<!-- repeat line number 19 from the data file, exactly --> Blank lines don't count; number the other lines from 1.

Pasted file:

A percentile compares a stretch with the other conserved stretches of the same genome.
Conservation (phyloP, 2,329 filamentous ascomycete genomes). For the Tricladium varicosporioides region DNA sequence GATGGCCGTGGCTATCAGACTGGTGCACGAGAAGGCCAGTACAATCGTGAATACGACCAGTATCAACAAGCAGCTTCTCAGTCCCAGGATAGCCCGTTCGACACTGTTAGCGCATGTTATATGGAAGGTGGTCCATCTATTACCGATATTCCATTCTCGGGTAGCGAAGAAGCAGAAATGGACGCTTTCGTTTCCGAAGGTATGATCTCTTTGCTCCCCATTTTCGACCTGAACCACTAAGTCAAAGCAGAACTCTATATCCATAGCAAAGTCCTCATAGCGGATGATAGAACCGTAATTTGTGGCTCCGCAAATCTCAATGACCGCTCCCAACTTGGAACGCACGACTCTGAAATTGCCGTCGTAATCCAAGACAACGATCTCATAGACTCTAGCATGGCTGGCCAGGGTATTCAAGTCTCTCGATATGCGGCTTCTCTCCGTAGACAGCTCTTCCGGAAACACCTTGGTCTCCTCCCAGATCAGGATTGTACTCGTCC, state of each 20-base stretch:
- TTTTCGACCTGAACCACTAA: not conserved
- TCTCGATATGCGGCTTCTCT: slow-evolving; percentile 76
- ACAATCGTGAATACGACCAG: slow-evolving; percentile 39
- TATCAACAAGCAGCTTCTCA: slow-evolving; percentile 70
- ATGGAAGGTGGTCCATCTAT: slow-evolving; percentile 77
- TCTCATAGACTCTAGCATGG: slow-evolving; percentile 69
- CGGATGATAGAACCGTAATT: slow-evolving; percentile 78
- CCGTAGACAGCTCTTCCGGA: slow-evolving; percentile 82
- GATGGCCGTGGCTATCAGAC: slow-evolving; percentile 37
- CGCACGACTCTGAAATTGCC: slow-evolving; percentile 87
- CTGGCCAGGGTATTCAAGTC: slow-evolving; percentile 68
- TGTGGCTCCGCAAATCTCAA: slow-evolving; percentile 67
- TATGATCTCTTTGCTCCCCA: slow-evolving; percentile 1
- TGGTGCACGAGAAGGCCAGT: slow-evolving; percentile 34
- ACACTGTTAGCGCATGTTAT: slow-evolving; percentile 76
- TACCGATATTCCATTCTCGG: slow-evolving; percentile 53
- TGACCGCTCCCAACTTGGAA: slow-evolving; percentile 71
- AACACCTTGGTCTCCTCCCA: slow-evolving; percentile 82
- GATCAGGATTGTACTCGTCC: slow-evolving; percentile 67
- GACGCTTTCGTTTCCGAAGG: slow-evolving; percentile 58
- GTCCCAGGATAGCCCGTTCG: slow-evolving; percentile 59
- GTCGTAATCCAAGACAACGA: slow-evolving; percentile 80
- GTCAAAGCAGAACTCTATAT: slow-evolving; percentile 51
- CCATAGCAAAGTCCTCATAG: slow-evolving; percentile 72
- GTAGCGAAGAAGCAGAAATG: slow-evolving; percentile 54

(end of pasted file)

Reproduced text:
- TGACCGCTCCCAACTTGGAA: slow-evolving; percentile 71